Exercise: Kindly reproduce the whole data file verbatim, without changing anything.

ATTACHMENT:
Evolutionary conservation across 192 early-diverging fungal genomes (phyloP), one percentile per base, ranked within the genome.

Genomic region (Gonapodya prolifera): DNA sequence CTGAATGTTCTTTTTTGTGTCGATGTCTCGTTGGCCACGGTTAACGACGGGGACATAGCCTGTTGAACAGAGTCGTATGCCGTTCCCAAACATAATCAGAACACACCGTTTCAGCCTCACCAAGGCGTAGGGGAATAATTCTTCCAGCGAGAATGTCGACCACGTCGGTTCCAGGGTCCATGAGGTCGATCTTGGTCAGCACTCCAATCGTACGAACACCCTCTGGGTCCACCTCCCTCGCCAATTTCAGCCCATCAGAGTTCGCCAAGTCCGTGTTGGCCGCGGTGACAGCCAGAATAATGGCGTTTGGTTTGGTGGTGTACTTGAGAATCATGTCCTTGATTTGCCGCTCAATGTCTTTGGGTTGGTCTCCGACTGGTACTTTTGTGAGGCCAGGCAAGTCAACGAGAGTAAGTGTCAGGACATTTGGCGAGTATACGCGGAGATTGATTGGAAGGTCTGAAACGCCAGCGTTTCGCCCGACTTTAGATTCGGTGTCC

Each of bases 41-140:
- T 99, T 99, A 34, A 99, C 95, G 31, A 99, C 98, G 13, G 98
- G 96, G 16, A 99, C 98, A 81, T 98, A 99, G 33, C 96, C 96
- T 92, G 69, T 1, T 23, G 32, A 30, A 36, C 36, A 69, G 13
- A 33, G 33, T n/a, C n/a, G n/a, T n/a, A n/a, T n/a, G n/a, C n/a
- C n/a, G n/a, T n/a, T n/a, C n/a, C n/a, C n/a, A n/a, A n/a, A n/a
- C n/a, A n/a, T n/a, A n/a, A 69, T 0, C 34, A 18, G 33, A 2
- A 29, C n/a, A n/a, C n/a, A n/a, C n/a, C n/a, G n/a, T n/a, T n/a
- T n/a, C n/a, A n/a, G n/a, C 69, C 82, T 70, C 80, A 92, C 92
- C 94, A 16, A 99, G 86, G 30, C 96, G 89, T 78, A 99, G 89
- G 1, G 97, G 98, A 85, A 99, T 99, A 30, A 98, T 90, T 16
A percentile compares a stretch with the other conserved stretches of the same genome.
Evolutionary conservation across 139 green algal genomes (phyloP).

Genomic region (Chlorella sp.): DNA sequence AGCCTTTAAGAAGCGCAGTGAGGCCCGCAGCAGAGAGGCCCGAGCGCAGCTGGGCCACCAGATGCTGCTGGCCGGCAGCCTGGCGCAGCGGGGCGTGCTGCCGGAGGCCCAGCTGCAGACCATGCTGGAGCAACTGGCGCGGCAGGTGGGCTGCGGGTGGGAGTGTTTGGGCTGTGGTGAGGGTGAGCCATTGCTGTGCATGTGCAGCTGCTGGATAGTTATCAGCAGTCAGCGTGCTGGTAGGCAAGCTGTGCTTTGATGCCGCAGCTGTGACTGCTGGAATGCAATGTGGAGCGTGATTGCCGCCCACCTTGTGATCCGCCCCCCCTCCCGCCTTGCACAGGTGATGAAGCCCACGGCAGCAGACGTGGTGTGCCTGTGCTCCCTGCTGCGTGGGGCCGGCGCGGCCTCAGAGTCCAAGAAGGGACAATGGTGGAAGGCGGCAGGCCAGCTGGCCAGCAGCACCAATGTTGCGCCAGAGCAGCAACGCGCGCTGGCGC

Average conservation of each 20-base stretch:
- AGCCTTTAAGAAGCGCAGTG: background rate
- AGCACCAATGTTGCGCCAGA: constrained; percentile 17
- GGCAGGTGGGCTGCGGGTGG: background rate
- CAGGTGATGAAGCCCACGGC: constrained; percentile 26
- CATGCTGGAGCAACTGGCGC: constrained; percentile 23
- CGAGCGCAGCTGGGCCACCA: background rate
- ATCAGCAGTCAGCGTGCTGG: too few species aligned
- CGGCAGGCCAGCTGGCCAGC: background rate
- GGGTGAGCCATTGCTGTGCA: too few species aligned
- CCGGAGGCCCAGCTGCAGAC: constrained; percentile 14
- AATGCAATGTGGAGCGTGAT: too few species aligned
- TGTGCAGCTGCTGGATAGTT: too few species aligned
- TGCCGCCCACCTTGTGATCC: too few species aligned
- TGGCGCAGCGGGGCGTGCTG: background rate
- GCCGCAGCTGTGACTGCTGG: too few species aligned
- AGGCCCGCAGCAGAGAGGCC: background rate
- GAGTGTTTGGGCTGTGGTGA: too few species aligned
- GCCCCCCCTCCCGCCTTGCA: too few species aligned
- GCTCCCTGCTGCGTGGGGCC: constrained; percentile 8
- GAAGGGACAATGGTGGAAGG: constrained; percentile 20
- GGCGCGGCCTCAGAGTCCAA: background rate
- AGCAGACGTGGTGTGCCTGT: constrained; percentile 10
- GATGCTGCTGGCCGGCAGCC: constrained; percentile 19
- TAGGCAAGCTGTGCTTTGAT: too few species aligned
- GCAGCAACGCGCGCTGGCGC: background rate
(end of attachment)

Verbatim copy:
Evolutionary conservation across 192 early-diverging fungal genomes (phyloP), one percentile per base, ranked within the genome.

Genomic region (Gonapodya prolifera): DNA sequence CTGAATGTTCTTTTTTGTGTCGATGTCTCGTTGGCCACGGTTAACGACGGGGACATAGCCTGTTGAACAGAGTCGTATGCCGTTCCCAAACATAATCAGAACACACCGTTTCAGCCTCACCAAGGCGTAGGGGAATAATTCTTCCAGCGAGAATGTCGACCACGTCGGTTCCAGGGTCCATGAGGTCGATCTTGGTCAGCACTCCAATCGTACGAACACCCTCTGGGTCCACCTCCCTCGCCAATTTCAGCCCATCAGAGTTCGCCAAGTCCGTGTTGGCCGCGGTGACAGCCAGAATAATGGCGTTTGGTTTGGTGGTGTACTTGAGAATCATGTCCTTGATTTGCCGCTCAATGTCTTTGGGTTGGTCTCCGACTGGTACTTTTGTGAGGCCAGGCAAGTCAACGAGAGTAAGTGTCAGGACATTTGGCGAGTATACGCGGAGATTGATTGGAAGGTCTGAAACGCCAGCGTTTCGCCCGACTTTAGATTCGGTGTCC

Each of bases 41-140:
- T 99, T 99, A 34, A 99, C 95, G 31, A 99, C 98, G 13, G 98
- G 96, G 16, A 99, C 98, A 81, T 98, A 99, G 33, C 96, C 96
- T 92, G 69, T 1, T 23, G 32, A 30, A 36, C 36, A 69, G 13
- A 33, G 33, T n/a, C n/a, G n/a, T n/a, A n/a, T n/a, G n/a, C n/a
- C n/a, G n/a, T n/a, T n/a, C n/a, C n/a, C n/a, A n/a, A n/a, A n/a
- C n/a, A n/a, T n/a, A n/a, A 69, T 0, C 34, A 18, G 33, A 2
- A 29, C n/a, A n/a, C n/a, A n/a, C n/a, C n/a, G n/a, T n/a, T n/a
- T n/a, C n/a, A n/a, G n/a, C 69, C 82, T 70, C 80, A 92, C 92
- C 94, A 16, A 99, G 86, G 30, C 96, G 89, T 78, A 99, G 89
- G 1, G 97, G 98, A 85, A 99, T 99, A 30, A 98, T 90, T 16
A percentile compares a stretch with the other conserved stretches of the same genome.
Evolutionary conservation across 139 green algal genomes (phyloP).

Genomic region (Chlorella sp.): DNA sequence AGCCTTTAAGAAGCGCAGTGAGGCCCGCAGCAGAGAGGCCCGAGCGCAGCTGGGCCACCAGATGCTGCTGGCCGGCAGCCTGGCGCAGCGGGGCGTGCTGCCGGAGGCCCAGCTGCAGACCATGCTGGAGCAACTGGCGCGGCAGGTGGGCTGCGGGTGGGAGTGTTTGGGCTGTGGTGAGGGTGAGCCATTGCTGTGCATGTGCAGCTGCTGGATAGTTATCAGCAGTCAGCGTGCTGGTAGGCAAGCTGTGCTTTGATGCCGCAGCTGTGACTGCTGGAATGCAATGTGGAGCGTGATTGCCGCCCACCTTGTGATCCGCCCCCCCTCCCGCCTTGCACAGGTGATGAAGCCCACGGCAGCAGACGTGGTGTGCCTGTGCTCCCTGCTGCGTGGGGCCGGCGCGGCCTCAGAGTCCAAGAAGGGACAATGGTGGAAGGCGGCAGGCCAGCTGGCCAGCAGCACCAATGTTGCGCCAGAGCAGCAACGCGCGCTGGCGC

Average conservation of each 20-base stretch:
- AGCCTTTAAGAAGCGCAGTG: background rate
- AGCACCAATGTTGCGCCAGA: constrained; percentile 17
- GGCAGGTGGGCTGCGGGTGG: background rate
- CAGGTGATGAAGCCCACGGC: constrained; percentile 26
- CATGCTGGAGCAACTGGCGC: constrained; percentile 23
- CGAGCGCAGCTGGGCCACCA: background rate
- ATCAGCAGTCAGCGTGCTGG: too few species aligned
- CGGCAGGCCAGCTGGCCAGC: background rate
- GGGTGAGCCATTGCTGTGCA: too few species aligned
- CCGGAGGCCCAGCTGCAGAC: constrained; percentile 14
- AATGCAATGTGGAGCGTGAT: too few species aligned
- TGTGCAGCTGCTGGATAGTT: too few species aligned
- TGCCGCCCACCTTGTGATCC: too few species aligned
- TGGCGCAGCGGGGCGTGCTG: background rate
- GCCGCAGCTGTGACTGCTGG: too few species aligned
- AGGCCCGCAGCAGAGAGGCC: background rate
- GAGTGTTTGGGCTGTGGTGA: too few species aligned
- GCCCCCCCTCCCGCCTTGCA: too few species aligned
- GCTCCCTGCTGCGTGGGGCC: constrained; percentile 8
- GAAGGGACAATGGTGGAAGG: constrained; percentile 20
- GGCGCGGCCTCAGAGTCCAA: background rate
- AGCAGACGTGGTGTGCCTGT: constrained; percentile 10
- GATGCTGCTGGCCGGCAGCC: constrained; percentile 19
- TAGGCAAGCTGTGCTTTGAT: too few species aligned
- GCAGCAACGCGCGCTGGCGC: background rate